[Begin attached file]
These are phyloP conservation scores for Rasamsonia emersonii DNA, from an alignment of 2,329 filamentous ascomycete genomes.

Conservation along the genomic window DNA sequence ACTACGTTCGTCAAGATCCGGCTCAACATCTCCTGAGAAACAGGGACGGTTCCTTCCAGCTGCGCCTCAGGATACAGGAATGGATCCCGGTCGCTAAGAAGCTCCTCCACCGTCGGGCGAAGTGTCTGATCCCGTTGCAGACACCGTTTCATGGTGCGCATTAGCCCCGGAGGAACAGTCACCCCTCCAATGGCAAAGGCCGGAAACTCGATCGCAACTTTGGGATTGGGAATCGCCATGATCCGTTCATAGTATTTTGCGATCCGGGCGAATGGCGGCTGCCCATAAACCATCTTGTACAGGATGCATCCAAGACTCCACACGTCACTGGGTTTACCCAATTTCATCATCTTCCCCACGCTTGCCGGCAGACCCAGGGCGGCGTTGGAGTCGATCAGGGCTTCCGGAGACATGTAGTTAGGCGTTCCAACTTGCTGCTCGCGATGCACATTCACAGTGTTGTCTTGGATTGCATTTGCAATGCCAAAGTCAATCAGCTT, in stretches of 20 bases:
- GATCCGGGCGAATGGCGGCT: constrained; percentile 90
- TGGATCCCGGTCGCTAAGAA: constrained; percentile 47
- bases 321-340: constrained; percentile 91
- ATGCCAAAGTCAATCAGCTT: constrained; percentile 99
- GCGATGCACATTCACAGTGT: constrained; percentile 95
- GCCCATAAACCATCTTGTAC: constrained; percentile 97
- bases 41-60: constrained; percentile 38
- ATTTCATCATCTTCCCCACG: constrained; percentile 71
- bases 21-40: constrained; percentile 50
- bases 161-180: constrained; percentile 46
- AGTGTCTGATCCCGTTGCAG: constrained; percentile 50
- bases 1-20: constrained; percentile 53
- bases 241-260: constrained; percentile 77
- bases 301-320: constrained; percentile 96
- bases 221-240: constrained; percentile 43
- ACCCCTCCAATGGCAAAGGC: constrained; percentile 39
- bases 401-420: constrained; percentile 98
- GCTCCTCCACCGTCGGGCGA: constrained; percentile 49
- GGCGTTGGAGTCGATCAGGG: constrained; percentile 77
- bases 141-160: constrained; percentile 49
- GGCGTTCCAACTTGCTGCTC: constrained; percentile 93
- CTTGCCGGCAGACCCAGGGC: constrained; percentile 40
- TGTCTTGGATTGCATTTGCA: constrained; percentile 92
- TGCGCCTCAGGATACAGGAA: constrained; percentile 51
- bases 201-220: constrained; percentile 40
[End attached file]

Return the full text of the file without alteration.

These are phyloP conservation scores for Rasamsonia emersonii DNA, from an alignment of 2,329 filamentous ascomycete genomes.

Conservation along the genomic window DNA sequence ACTACGTTCGTCAAGATCCGGCTCAACATCTCCTGAGAAACAGGGACGGTTCCTTCCAGCTGCGCCTCAGGATACAGGAATGGATCCCGGTCGCTAAGAAGCTCCTCCACCGTCGGGCGAAGTGTCTGATCCCGTTGCAGACACCGTTTCATGGTGCGCATTAGCCCCGGAGGAACAGTCACCCCTCCAATGGCAAAGGCCGGAAACTCGATCGCAACTTTGGGATTGGGAATCGCCATGATCCGTTCATAGTATTTTGCGATCCGGGCGAATGGCGGCTGCCCATAAACCATCTTGTACAGGATGCATCCAAGACTCCACACGTCACTGGGTTTACCCAATTTCATCATCTTCCCCACGCTTGCCGGCAGACCCAGGGCGGCGTTGGAGTCGATCAGGGCTTCCGGAGACATGTAGTTAGGCGTTCCAACTTGCTGCTCGCGATGCACATTCACAGTGTTGTCTTGGATTGCATTTGCAATGCCAAAGTCAATCAGCTT, in stretches of 20 bases:
- GATCCGGGCGAATGGCGGCT: constrained; percentile 90
- TGGATCCCGGTCGCTAAGAA: constrained; percentile 47
- bases 321-340: constrained; percentile 91
- ATGCCAAAGTCAATCAGCTT: constrained; percentile 99
- GCGATGCACATTCACAGTGT: constrained; percentile 95
- GCCCATAAACCATCTTGTAC: constrained; percentile 97
- bases 41-60: constrained; percentile 38
- ATTTCATCATCTTCCCCACG: constrained; percentile 71
- bases 21-40: constrained; percentile 50
- bases 161-180: constrained; percentile 46
- AGTGTCTGATCCCGTTGCAG: constrained; percentile 50
- bases 1-20: constrained; percentile 53
- bases 241-260: constrained; percentile 77
- bases 301-320: constrained; percentile 96
- bases 221-240: constrained; percentile 43
- ACCCCTCCAATGGCAAAGGC: constrained; percentile 39
- bases 401-420: constrained; percentile 98
- GCTCCTCCACCGTCGGGCGA: constrained; percentile 49
- GGCGTTGGAGTCGATCAGGG: constrained; percentile 77
- bases 141-160: constrained; percentile 49
- GGCGTTCCAACTTGCTGCTC: constrained; percentile 93
- CTTGCCGGCAGACCCAGGGC: constrained; percentile 40
- TGTCTTGGATTGCATTTGCA: constrained; percentile 92
- TGCGCCTCAGGATACAGGAA: constrained; percentile 51
- bases 201-220: constrained; percentile 40